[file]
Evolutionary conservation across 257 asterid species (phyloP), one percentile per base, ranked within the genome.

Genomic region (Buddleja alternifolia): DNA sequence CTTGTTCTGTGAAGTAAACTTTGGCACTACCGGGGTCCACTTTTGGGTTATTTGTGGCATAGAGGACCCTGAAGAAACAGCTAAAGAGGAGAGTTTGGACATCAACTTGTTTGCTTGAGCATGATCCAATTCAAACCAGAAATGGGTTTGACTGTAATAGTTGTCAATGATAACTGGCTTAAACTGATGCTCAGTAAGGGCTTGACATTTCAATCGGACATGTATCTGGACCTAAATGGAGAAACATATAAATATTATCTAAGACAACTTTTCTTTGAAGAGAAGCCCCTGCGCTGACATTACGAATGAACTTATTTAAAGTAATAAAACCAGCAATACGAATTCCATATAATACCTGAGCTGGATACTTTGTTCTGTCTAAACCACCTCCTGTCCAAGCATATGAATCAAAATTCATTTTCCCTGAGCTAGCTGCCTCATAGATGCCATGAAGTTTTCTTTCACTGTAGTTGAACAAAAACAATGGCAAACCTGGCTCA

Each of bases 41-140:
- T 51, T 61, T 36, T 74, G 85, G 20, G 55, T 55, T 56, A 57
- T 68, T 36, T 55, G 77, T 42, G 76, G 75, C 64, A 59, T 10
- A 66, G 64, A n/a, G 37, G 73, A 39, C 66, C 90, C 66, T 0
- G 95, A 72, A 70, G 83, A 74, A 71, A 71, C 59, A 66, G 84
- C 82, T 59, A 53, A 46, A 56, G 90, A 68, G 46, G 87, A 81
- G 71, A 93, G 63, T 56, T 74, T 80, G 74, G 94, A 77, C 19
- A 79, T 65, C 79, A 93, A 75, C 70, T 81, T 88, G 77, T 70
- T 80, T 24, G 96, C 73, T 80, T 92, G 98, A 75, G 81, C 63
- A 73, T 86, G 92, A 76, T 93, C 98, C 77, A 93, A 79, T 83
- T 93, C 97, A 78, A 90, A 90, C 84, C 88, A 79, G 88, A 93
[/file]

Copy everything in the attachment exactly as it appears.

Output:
Evolutionary conservation across 257 asterid species (phyloP), one percentile per base, ranked within the genome.

Genomic region (Buddleja alternifolia): DNA sequence CTTGTTCTGTGAAGTAAACTTTGGCACTACCGGGGTCCACTTTTGGGTTATTTGTGGCATAGAGGACCCTGAAGAAACAGCTAAAGAGGAGAGTTTGGACATCAACTTGTTTGCTTGAGCATGATCCAATTCAAACCAGAAATGGGTTTGACTGTAATAGTTGTCAATGATAACTGGCTTAAACTGATGCTCAGTAAGGGCTTGACATTTCAATCGGACATGTATCTGGACCTAAATGGAGAAACATATAAATATTATCTAAGACAACTTTTCTTTGAAGAGAAGCCCCTGCGCTGACATTACGAATGAACTTATTTAAAGTAATAAAACCAGCAATACGAATTCCATATAATACCTGAGCTGGATACTTTGTTCTGTCTAAACCACCTCCTGTCCAAGCATATGAATCAAAATTCATTTTCCCTGAGCTAGCTGCCTCATAGATGCCATGAAGTTTTCTTTCACTGTAGTTGAACAAAAACAATGGCAAACCTGGCTCA

Each of bases 41-140:
- T 51, T 61, T 36, T 74, G 85, G 20, G 55, T 55, T 56, A 57
- T 68, T 36, T 55, G 77, T 42, G 76, G 75, C 64, A 59, T 10
- A 66, G 64, A n/a, G 37, G 73, A 39, C 66, C 90, C 66, T 0
- G 95, A 72, A 70, G 83, A 74, A 71, A 71, C 59, A 66, G 84
- C 82, T 59, A 53, A 46, A 56, G 90, A 68, G 46, G 87, A 81
- G 71, A 93, G 63, T 56, T 74, T 80, G 74, G 94, A 77, C 19
- A 79, T 65, C 79, A 93, A 75, C 70, T 81, T 88, G 77, T 70
- T 80, T 24, G 96, C 73, T 80, T 92, G 98, A 75, G 81, C 63
- A 73, T 86, G 92, A 76, T 93, C 98, C 77, A 93, A 79, T 83
- T 93, C 97, A 78, A 90, A 90, C 84, C 88, A 79, G 88, A 93